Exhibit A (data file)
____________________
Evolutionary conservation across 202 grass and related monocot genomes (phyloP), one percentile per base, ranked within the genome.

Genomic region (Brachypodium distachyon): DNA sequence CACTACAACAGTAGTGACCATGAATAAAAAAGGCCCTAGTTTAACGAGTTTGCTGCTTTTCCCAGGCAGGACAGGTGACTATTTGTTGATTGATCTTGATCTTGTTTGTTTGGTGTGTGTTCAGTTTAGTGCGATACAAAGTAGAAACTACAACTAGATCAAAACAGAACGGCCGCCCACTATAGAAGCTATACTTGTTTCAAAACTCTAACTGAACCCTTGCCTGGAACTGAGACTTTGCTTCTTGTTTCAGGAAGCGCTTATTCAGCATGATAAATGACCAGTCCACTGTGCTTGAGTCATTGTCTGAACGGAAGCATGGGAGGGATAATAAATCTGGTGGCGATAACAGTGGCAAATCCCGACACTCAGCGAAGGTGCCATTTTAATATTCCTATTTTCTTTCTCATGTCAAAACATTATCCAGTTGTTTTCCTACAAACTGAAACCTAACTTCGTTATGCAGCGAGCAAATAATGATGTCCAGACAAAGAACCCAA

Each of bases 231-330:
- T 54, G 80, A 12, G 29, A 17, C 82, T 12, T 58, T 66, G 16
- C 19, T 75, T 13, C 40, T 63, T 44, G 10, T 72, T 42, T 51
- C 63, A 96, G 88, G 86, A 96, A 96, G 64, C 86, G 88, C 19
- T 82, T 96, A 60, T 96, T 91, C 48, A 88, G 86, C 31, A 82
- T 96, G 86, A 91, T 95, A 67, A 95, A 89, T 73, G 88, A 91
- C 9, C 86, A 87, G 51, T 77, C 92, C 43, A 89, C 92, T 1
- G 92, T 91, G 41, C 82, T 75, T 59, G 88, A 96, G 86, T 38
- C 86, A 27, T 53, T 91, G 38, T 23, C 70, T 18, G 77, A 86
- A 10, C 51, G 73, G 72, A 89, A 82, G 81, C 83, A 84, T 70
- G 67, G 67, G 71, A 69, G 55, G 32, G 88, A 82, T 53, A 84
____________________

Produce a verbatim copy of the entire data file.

Evolutionary conservation across 202 grass and related monocot genomes (phyloP), one percentile per base, ranked within the genome.

Genomic region (Brachypodium distachyon): DNA sequence CACTACAACAGTAGTGACCATGAATAAAAAAGGCCCTAGTTTAACGAGTTTGCTGCTTTTCCCAGGCAGGACAGGTGACTATTTGTTGATTGATCTTGATCTTGTTTGTTTGGTGTGTGTTCAGTTTAGTGCGATACAAAGTAGAAACTACAACTAGATCAAAACAGAACGGCCGCCCACTATAGAAGCTATACTTGTTTCAAAACTCTAACTGAACCCTTGCCTGGAACTGAGACTTTGCTTCTTGTTTCAGGAAGCGCTTATTCAGCATGATAAATGACCAGTCCACTGTGCTTGAGTCATTGTCTGAACGGAAGCATGGGAGGGATAATAAATCTGGTGGCGATAACAGTGGCAAATCCCGACACTCAGCGAAGGTGCCATTTTAATATTCCTATTTTCTTTCTCATGTCAAAACATTATCCAGTTGTTTTCCTACAAACTGAAACCTAACTTCGTTATGCAGCGAGCAAATAATGATGTCCAGACAAAGAACCCAA

Each of bases 231-330:
- T 54, G 80, A 12, G 29, A 17, C 82, T 12, T 58, T 66, G 16
- C 19, T 75, T 13, C 40, T 63, T 44, G 10, T 72, T 42, T 51
- C 63, A 96, G 88, G 86, A 96, A 96, G 64, C 86, G 88, C 19
- T 82, T 96, A 60, T 96, T 91, C 48, A 88, G 86, C 31, A 82
- T 96, G 86, A 91, T 95, A 67, A 95, A 89, T 73, G 88, A 91
- C 9, C 86, A 87, G 51, T 77, C 92, C 43, A 89, C 92, T 1
- G 92, T 91, G 41, C 82, T 75, T 59, G 88, A 96, G 86, T 38
- C 86, A 27, T 53, T 91, G 38, T 23, C 70, T 18, G 77, A 86
- A 10, C 51, G 73, G 72, A 89, A 82, G 81, C 83, A 84, T 70
- G 67, G 67, G 71, A 69, G 55, G 32, G 88, A 82, T 53, A 84